Feds Apologize for Inaccuracies, Website Issues Related to Air Bag Recalls

Oct 23, 2014 03:43 PM EDT | Jordan Ecarma

Federal regulators have apologized for major technical issues that have made it difficult for affected owners to see if their cars are included in Takata air bag recalls that have been related to at least four deaths in the U.S.

The National Highway Traffic Safety Administration search tool that lets customers input a vehicle identification number to see if the car has been recalled has been unavailable, and officials have been unable to identify the problem. The agency has also reported inaccurate information as to how many vehicles need to be repaired. 

"We greatly regret that the information provided in our initial safety advisory was inaccurate and that we have experienced significant problems with our website," said David Friedman, NHTSA deputy administrator, in a statement quoted by Edmunds.com.

The agency recently issued a warning to more than 4.7 million owners, advising them to take their vehicles in for repairs if they are part of the recent Takata air bag recall that safety advocates say has been related to at least four deaths and multiple injuries. But technical issues won't exactly be helpful for millions of consumers who may be driving at-risk vehicles.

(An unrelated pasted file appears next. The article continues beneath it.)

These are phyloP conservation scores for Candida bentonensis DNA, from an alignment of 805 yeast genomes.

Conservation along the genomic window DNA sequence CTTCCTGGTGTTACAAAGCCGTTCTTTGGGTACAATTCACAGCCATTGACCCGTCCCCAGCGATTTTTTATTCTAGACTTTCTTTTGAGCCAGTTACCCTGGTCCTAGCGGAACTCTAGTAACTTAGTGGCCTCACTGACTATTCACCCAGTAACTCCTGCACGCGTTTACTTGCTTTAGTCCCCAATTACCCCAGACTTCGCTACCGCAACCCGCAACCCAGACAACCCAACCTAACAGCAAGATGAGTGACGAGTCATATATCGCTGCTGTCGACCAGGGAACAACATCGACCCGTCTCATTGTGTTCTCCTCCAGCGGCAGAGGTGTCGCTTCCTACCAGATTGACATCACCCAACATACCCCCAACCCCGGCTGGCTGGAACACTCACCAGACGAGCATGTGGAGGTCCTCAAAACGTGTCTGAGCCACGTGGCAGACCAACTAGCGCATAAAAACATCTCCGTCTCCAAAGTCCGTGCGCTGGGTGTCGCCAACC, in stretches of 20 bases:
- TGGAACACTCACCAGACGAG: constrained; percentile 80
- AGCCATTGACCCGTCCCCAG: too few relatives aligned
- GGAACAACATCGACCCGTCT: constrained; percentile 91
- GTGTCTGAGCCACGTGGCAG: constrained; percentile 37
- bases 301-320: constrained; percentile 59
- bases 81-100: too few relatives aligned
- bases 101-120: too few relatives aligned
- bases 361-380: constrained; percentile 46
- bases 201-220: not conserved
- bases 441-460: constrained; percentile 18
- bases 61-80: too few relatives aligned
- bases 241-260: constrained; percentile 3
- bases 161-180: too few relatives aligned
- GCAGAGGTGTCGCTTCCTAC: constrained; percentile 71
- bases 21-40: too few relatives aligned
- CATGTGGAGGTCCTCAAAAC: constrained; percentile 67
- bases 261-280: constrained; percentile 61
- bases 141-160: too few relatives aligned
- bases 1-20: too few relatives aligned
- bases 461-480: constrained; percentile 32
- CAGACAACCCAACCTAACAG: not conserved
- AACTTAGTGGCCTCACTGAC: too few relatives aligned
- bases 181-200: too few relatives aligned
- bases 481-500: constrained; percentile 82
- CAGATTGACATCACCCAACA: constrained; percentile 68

"At this time, the issue does not appear to be related to Internet traffic to the site or hacking," Friedman said in the statement. "The VIN system had been operating properly under high traffic situations. Preliminary indications point to a recent software change that affects how the system interacts with the Internet. The agency is working with our vendors to diagnose and solve the problem."

Tokyo-based Takata is the second-largest supplier of auto parts in the industry, and Toyota, Honda, Mazda, BMW, Nissan, General Motors and Ford all have vehicles affected by various air bag-related recalls. 

The NHTSA has been investigating faulty air bag inflators in vehicles equipped with Takata parts since June. Automakers have recalled around 12 million vehicles worldwide for air bags that can explode and send metal fragments flying at the vehicle's occupants.

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